Horse Slaughter and the Auction Barns

It is a cold February day and I am walking around the Delta Sale Barn, not to buy horses, but to help an organization we have worked with over the years take a head count and to see how many horses will go for slaughter today. It is cold, the horses still wear their furry coats, some are in excellent shape, some not so great. All the horses are stressed to some degree; perhaps they know many of them will not be going to new homes today and for many of them their fate is not secure. I can tell from their large brown inquiring eyes they know, something is not quite right. The sky is a flat grey and there is a continuing drizzle coming down with no shelter for the horses. Some of these horses have stood out on this farm for a day or two in these cold, wet, and mudding conditions.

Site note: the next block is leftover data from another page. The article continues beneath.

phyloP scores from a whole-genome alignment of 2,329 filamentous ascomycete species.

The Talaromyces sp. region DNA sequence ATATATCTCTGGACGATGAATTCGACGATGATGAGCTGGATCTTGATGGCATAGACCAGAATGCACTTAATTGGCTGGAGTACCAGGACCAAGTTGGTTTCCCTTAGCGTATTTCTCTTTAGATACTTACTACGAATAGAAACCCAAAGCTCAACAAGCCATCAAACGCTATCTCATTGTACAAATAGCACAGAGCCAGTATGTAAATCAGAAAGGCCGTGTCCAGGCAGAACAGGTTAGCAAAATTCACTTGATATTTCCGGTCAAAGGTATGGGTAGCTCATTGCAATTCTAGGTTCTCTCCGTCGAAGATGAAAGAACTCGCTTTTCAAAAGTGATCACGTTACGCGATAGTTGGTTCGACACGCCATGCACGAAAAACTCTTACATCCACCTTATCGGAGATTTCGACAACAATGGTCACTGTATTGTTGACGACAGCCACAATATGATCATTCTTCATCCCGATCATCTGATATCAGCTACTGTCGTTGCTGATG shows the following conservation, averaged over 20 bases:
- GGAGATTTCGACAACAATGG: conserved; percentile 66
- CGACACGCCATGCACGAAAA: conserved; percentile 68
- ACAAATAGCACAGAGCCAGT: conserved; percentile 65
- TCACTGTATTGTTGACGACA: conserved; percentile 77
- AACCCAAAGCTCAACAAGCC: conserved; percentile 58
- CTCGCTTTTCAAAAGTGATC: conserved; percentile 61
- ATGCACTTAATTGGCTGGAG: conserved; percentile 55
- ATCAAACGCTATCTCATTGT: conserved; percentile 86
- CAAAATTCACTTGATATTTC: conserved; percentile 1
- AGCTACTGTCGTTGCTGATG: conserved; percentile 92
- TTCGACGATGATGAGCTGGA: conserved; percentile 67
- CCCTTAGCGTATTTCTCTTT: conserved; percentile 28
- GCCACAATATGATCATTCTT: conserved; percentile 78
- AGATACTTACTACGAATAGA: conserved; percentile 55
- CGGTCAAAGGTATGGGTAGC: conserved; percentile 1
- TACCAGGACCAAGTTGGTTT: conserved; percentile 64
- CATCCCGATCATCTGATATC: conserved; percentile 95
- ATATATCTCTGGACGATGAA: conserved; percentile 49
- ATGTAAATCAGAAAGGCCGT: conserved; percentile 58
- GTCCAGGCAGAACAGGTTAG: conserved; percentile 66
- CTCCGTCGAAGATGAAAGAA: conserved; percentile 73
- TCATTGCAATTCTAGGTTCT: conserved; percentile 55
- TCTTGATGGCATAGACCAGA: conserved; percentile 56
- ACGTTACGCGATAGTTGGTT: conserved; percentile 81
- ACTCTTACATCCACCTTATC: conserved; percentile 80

As I am wadding through the mud and cold, I see from one of the far back pens a black and white paint mare with a very young foal at her side. She is in an emaciated state and the foal can barely walk, he is unable to put any pressure on his front right leg. I am certain he is injured and I am certain that he should not be run through the sale. Unfortunately my calls to the local police department fall on deaf ears and I stand by and watch as the police officers laugh with the owners of the sale barn and state that they would do nothing. So now what? Do I say, well that is just so unfortunate, or do I do something.  My nature is that I have to do something as I know for one neither the mare or the foal whom she is trying desperately to protect from prying eyes would probably never even make the trip to the feedlot. So I drag myself into the area where they sell the horses and watch as horses are run through and sold for almost nothing as no one is buying horses that time of year, and more then 80% of the horses that day go to the two kill buyers that frequent the Delta Sale Barn the first Saturday of each month. Finally the black and white paint are run through, I begin bidding, they are ignoring me as the two killers fight for the price of a pound of flesh. Finally exasperated I stand up and wave my arms, they ask me if I will give them $400 for the pair and I agree. And so the story of Anish, a now lovely broke mare and her young foal Karma came to be, here with us at Spirit Wind Horse Rescue.

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